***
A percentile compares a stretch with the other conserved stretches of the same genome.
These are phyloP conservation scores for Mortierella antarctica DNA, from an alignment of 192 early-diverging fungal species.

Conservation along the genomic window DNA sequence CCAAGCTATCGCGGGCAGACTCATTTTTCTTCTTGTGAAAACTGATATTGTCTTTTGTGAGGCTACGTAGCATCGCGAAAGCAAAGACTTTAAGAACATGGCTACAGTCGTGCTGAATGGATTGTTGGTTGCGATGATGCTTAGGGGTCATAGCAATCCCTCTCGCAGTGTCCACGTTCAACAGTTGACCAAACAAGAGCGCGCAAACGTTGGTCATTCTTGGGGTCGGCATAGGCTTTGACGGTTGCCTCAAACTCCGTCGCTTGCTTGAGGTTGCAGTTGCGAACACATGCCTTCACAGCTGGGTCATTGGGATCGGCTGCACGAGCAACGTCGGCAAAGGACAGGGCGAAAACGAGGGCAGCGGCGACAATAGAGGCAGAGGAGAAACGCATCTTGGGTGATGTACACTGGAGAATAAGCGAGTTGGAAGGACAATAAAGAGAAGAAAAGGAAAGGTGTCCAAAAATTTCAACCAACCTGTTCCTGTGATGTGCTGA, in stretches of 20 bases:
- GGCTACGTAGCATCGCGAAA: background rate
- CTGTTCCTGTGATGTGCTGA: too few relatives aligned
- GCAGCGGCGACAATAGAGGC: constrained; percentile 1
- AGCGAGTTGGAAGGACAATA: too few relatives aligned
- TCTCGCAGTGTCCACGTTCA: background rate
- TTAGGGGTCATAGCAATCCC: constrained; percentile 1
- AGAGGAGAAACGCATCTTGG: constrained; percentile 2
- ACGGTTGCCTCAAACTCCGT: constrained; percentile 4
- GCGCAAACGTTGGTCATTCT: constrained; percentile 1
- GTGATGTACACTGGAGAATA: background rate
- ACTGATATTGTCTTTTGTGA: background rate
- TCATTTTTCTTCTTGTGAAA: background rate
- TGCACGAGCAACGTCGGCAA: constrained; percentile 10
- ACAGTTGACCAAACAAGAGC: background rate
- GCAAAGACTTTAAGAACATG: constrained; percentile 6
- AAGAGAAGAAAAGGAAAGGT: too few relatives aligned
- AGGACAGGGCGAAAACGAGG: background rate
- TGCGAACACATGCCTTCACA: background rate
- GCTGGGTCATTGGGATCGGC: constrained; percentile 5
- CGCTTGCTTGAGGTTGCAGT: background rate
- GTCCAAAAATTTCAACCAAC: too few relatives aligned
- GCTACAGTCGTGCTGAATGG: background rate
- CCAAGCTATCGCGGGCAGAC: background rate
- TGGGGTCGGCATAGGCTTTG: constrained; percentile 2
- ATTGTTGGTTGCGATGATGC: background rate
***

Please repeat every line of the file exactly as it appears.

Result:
A percentile compares a stretch with the other conserved stretches of the same genome.
These are phyloP conservation scores for Mortierella antarctica DNA, from an alignment of 192 early-diverging fungal species.

Conservation along the genomic window DNA sequence CCAAGCTATCGCGGGCAGACTCATTTTTCTTCTTGTGAAAACTGATATTGTCTTTTGTGAGGCTACGTAGCATCGCGAAAGCAAAGACTTTAAGAACATGGCTACAGTCGTGCTGAATGGATTGTTGGTTGCGATGATGCTTAGGGGTCATAGCAATCCCTCTCGCAGTGTCCACGTTCAACAGTTGACCAAACAAGAGCGCGCAAACGTTGGTCATTCTTGGGGTCGGCATAGGCTTTGACGGTTGCCTCAAACTCCGTCGCTTGCTTGAGGTTGCAGTTGCGAACACATGCCTTCACAGCTGGGTCATTGGGATCGGCTGCACGAGCAACGTCGGCAAAGGACAGGGCGAAAACGAGGGCAGCGGCGACAATAGAGGCAGAGGAGAAACGCATCTTGGGTGATGTACACTGGAGAATAAGCGAGTTGGAAGGACAATAAAGAGAAGAAAAGGAAAGGTGTCCAAAAATTTCAACCAACCTGTTCCTGTGATGTGCTGA, in stretches of 20 bases:
- GGCTACGTAGCATCGCGAAA: background rate
- CTGTTCCTGTGATGTGCTGA: too few relatives aligned
- GCAGCGGCGACAATAGAGGC: constrained; percentile 1
- AGCGAGTTGGAAGGACAATA: too few relatives aligned
- TCTCGCAGTGTCCACGTTCA: background rate
- TTAGGGGTCATAGCAATCCC: constrained; percentile 1
- AGAGGAGAAACGCATCTTGG: constrained; percentile 2
- ACGGTTGCCTCAAACTCCGT: constrained; percentile 4
- GCGCAAACGTTGGTCATTCT: constrained; percentile 1
- GTGATGTACACTGGAGAATA: background rate
- ACTGATATTGTCTTTTGTGA: background rate
- TCATTTTTCTTCTTGTGAAA: background rate
- TGCACGAGCAACGTCGGCAA: constrained; percentile 10
- ACAGTTGACCAAACAAGAGC: background rate
- GCAAAGACTTTAAGAACATG: constrained; percentile 6
- AAGAGAAGAAAAGGAAAGGT: too few relatives aligned
- AGGACAGGGCGAAAACGAGG: background rate
- TGCGAACACATGCCTTCACA: background rate
- GCTGGGTCATTGGGATCGGC: constrained; percentile 5
- CGCTTGCTTGAGGTTGCAGT: background rate
- GTCCAAAAATTTCAACCAAC: too few relatives aligned
- GCTACAGTCGTGCTGAATGG: background rate
- CCAAGCTATCGCGGGCAGAC: background rate
- TGGGGTCGGCATAGGCTTTG: constrained; percentile 2
- ATTGTTGGTTGCGATGATGC: background rate